And, it goes without saying that nearly EVERY computer running Linux came with Windows pre-installed and is either dual booting with Windows or has REPLACED Windows, a reversal which never appears in any bean counters metrics.

    Microsoft wasn't lying to themselves with their "Linux Heat Map". In 2003 ZDNET cited IDC research that revealed that the Linux desktop market share was already at 3.2% and that it would reach 6% by 2007. http://www.zdnet.com/blog/itfacts/linux-desktop-market-share-to-reach-6-in-2007/5334 The 2009 Ballmer talk which presented the Linux desktop market share at 10% is right in line with those previous figures.

    Finally, IF Linux was REALLY at a measly 1% of the desktop market share, and OBVIOUSLY had to have remained there, UNCHANGING, for the last 7 years, (despite the IDC report), it boggles the mind that Microsoft would waste so much money, energy, PR and DIRTY TRICKS fighting such trivial competition, or that DELL would offer 3% of its laptops and 6% of its servers with Ubuntu pre-installed.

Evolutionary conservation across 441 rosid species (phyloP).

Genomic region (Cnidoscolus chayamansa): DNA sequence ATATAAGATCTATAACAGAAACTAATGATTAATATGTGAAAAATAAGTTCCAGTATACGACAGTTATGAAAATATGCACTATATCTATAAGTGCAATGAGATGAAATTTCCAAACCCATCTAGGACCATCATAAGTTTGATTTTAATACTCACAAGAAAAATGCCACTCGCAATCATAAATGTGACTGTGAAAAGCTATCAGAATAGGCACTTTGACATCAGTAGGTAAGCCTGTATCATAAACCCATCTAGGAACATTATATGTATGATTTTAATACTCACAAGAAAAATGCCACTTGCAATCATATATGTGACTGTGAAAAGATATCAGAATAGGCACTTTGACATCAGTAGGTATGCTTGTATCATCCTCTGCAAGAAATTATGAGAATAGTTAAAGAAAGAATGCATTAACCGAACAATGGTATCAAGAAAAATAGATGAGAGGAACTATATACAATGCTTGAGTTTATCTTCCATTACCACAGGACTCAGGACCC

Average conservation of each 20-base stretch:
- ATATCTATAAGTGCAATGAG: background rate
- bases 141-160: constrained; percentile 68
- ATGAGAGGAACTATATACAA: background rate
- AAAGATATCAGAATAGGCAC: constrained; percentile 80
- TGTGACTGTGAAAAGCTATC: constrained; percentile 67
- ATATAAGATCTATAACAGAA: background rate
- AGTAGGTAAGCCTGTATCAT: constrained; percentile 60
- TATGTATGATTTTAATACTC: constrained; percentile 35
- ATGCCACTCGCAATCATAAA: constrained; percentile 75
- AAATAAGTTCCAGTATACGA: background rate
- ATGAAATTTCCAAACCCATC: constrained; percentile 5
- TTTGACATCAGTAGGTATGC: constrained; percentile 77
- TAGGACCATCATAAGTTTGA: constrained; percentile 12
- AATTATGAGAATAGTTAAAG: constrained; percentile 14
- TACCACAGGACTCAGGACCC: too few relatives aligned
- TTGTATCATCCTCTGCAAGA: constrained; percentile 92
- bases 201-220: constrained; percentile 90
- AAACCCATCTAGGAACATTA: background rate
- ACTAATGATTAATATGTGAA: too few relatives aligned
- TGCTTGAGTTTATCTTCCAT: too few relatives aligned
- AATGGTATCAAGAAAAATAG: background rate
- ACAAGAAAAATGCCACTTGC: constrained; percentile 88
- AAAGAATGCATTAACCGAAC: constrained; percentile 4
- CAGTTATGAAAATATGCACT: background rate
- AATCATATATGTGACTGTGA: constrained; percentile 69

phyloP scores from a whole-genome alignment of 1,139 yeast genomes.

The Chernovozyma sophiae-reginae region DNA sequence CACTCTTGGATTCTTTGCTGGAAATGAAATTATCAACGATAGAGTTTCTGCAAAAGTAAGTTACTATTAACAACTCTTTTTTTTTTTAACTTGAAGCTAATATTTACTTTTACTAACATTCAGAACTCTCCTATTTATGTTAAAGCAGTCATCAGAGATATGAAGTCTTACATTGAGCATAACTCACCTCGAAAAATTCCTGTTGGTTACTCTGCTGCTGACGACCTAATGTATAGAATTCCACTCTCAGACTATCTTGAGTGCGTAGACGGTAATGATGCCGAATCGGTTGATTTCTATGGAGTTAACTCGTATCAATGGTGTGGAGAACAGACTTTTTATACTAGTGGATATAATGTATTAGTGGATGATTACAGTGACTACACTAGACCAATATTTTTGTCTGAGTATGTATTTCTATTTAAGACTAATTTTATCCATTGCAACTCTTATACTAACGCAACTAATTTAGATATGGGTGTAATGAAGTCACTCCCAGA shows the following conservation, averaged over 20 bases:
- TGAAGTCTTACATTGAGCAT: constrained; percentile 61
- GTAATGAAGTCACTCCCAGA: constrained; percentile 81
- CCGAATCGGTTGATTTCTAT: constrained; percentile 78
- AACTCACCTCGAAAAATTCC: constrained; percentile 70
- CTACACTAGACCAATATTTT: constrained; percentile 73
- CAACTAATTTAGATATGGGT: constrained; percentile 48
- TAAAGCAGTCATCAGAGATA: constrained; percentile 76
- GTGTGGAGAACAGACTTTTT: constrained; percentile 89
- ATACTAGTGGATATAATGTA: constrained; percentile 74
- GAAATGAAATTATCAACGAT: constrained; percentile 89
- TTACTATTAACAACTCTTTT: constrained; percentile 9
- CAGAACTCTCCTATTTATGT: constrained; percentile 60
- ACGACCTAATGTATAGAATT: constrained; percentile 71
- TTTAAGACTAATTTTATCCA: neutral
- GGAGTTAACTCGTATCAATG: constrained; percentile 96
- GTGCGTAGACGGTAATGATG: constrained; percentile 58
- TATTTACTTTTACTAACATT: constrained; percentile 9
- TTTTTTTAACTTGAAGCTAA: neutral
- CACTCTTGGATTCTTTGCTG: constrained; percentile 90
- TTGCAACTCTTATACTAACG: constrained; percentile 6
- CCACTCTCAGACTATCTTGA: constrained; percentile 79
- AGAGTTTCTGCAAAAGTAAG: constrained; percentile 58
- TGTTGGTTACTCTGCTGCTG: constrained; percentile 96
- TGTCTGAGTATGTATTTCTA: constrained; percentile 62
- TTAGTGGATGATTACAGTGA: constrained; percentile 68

21. I think that other factors are at work. I had to pay the windows tax, for what used to be my machine (Upgraded now) and had the store wipe the disk (no OS)

    That was a 'windows' sale, even though no windows was technically sold.

    I am running Ubuntu, and have installed it on a total of 4 of my computers (all would have been listed as 'windows' computers. Some friends had windows computers, but with all the no security of windows they are Ubuntu Users. that is 10 of your windows computers not running windows... But, who is counting?? You are, it seems.

    Offer me a Fully rigged Windows 7 pro with All the software Microsoft could load, paid for...